Bassai isn’t in many Kyokushin curricula. It was a while back but Mas Oyama dropped it along with a few others. Some people are bringing back some of those kata. Kyokushin kata isn’t pretty. The main thing is the focus, determination and power. The other flashy stuff like stances aren’t the focus. I guess you could say they favor grit over flash.
     
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  14. JR 137

    JR 137 Senior Master

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    Absolutely. But I see more Pinan in Bassai than I do in Kanku Sho and Dai and Kusanku. Kyokushin Kanku looks more Pinan, but it was heavily modified after the Pinan katas were already out there so I don’t consider it in this discussion.
     
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  15. Flying Crane

    Flying Crane Sr. Grandmaster

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    You guys have both mentioned that kyokushin kata are not pretty. In my mind, that is an irrelevant point because kata was not meant to be performance art. It is a training tool. How aesthetically pleasing it is or is not, is beside the point.

    What I see in this fellow’s Kyokushin kata is bigger movement when compared to the other videos in this thread. Those other videos are quicker and sharper in some ways, but the bigger movement of the Kyokushin fellow better grabs the full- body engagement and better harnesses that power. In my opinion, that is more important. As a training tool, kata ought to be done with an exaggeration in the movements, for that reason. Kata is not a fantasy fight. You are not play-acting a battle when you do kata. It is practice of technique and the principles that drive the technique, heavy on fundamentals, so heavy emphasis on that proper movement is important.

    While the technical approach to the training looks to be quite different from my method of Tibetan white crane, that big movement is a similar concept, so it’s in my wheelhouse. I would like to see him translate the movement from the feet and legs on up, some more, but overall he is quite impressive.

    This is why I was asking if this fellow is representative of how it ought to be done by Kyokushin standards, or if he is a leader in the system. I wanted to know if he is doing it well, or might be considered an offshoot who is doing it his own way.
     
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  16. JR 137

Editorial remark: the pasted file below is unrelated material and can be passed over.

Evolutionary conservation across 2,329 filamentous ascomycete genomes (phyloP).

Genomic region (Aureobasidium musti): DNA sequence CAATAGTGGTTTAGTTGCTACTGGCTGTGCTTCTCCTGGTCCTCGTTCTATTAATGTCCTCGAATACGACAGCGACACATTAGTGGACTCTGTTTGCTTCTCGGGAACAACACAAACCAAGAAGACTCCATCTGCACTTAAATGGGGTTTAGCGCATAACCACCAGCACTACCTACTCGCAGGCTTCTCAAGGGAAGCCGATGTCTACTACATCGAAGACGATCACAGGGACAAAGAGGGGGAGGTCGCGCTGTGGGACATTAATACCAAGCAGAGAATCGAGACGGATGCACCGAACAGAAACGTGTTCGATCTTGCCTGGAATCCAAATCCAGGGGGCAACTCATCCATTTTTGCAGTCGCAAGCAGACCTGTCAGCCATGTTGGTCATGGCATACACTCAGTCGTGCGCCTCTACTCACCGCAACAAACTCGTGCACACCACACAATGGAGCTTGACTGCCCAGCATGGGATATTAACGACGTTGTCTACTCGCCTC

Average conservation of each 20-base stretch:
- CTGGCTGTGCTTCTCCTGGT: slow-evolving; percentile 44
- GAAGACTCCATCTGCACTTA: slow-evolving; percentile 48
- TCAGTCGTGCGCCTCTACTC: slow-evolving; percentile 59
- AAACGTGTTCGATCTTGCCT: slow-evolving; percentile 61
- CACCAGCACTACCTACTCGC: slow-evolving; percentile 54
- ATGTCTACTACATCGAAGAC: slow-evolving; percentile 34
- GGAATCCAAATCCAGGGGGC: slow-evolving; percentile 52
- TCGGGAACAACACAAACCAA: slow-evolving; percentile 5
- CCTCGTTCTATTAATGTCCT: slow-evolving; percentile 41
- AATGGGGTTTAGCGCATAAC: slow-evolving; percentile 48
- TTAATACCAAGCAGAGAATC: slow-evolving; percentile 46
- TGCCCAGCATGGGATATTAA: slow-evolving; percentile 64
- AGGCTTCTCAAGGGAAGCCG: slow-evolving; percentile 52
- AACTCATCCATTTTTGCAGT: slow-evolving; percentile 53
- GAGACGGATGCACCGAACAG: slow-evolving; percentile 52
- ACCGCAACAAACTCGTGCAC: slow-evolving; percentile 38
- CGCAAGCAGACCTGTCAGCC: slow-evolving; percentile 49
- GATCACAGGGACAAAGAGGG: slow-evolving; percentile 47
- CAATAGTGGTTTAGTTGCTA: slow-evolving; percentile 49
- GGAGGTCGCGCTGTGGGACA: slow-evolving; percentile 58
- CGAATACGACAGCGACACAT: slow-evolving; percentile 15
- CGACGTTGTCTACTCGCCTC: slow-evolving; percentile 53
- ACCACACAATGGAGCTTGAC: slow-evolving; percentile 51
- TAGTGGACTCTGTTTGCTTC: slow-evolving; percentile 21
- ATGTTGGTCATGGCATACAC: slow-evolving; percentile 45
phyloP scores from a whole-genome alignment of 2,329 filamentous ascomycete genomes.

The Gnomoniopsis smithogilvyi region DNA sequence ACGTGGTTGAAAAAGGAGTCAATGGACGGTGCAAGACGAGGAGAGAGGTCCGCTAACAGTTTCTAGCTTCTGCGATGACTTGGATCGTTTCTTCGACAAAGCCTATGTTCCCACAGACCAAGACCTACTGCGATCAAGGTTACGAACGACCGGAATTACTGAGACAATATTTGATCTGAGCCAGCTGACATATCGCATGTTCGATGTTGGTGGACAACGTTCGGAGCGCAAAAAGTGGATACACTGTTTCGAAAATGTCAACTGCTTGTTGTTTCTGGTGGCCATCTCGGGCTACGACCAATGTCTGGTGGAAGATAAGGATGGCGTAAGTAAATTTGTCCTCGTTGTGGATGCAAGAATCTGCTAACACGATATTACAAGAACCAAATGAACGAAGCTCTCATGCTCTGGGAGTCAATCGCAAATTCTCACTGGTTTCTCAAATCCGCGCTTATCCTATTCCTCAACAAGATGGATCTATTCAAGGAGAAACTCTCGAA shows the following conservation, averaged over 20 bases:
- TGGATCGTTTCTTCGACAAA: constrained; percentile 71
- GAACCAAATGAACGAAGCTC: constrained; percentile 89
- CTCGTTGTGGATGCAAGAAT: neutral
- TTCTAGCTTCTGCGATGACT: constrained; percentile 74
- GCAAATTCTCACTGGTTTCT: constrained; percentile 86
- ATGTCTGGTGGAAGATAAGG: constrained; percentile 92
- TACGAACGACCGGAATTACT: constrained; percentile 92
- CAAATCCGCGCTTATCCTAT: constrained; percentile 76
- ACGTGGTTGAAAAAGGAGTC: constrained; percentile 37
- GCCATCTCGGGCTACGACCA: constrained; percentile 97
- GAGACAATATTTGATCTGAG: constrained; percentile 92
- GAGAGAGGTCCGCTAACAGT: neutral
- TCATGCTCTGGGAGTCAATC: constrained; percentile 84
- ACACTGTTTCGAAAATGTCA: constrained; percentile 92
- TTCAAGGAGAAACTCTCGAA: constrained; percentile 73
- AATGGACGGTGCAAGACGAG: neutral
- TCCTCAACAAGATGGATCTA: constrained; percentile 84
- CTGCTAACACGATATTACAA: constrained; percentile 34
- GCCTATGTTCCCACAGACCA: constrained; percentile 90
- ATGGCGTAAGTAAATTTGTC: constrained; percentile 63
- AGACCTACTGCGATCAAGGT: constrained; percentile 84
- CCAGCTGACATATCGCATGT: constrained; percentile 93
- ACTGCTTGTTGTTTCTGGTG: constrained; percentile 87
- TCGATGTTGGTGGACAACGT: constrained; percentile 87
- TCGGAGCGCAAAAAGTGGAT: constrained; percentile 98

JR 137 Senior Master

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    Gotcha. He’s pretty much in line with the Kyokushin way, or what I’d expect to see from a Kyokushin kata. It’s not a typical Kyokushin kata, so there’s no real basis of comparison to others.

    Kyokushin movements are very big and full power. More so than the Japanese norm, which is typically bigger than the Okinawan movements. Different ways of generating power; Okinawan is typically more from the hips with relatively stationary feet and a compact delivery. Japanese is typically more exaggerated. Kyokushin is more like swinging a sledgehammer. All IMO. Neither way is wrong nor more effective for everyone; it’s up to the individual to make it work.

    A lot of people will watch Kyokushin guys do kata and say the stances aren’t wide and deep enough, he’s muscling things too much, etc. Because of that, typical Kyokushin guys don’t do very well in open kata competition. I don’t think they care much about that though. Kumite/sparring is their utmost concern.
     
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  17. Flying Crane

    Flying Crane Sr. Grandmaster

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    I completely understand the “swinging a sledgehammer” approach. That is a pretty good description of our way too, when it’s done well.

    I did see him rotating his torso a lot, to an extent that some might consider it exaggerated. Thats what I am focused on. That is where the power comes from. And it may be that he is engaging his feet and legs to drive that rotation more than it seems to me. It is certainly possible to do it without being so obvious, and in a fight that is what I would expect. In kata practice, I encourage the exaggerated range of motion, because that is where you first train and develop, and then maintain, that delivery method. The big movement can be reduced in a fight while still getting that power if the method had been well developed and understood. But in practice, we like to always continue to reinforce the big movement.

    Like I said, he is an impressive fellow and that video revealed a lot.
     
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  18. JR 137

    JR 137 Senior Master

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    He’s definitely impressive. And his knockdown fighting is even more impressive IMO.

    I’ve trained a little bit with Okinawan style guys. They usually scratch their heads in wonder when they see movements they do done Kyokushin-like big. My simple reply is it doesn’t matter how big or small that movement is in kata, so long as you know why you’re doing it and can do it the right way in a fight. I usually get the “well played” head nod.

    I like the big sledgehammer-like movements. I guess maybe it’s because it’s what I “grew up with.” Small movements seem restrictive to me. I guess the smaller movement guys probably feel like the big movements are a waste of energy or something.
     
  19. Flying Crane

    Flying Crane Sr. Grandmaster

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    The Okinawan folks may do smaller movement as a result of the Hakka Chinese influence in their lineages. Things like Fukien white crane and such, compared to the Tibetan method that I do, go about it differently and it definitely looks “smaller”.

    The big movement method, once i got the proper instruction in it, just made more sense to me than anything else I’ve done.
     
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  20. JR 137

    JR 137 Senior Master

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    Makes more sense to me too.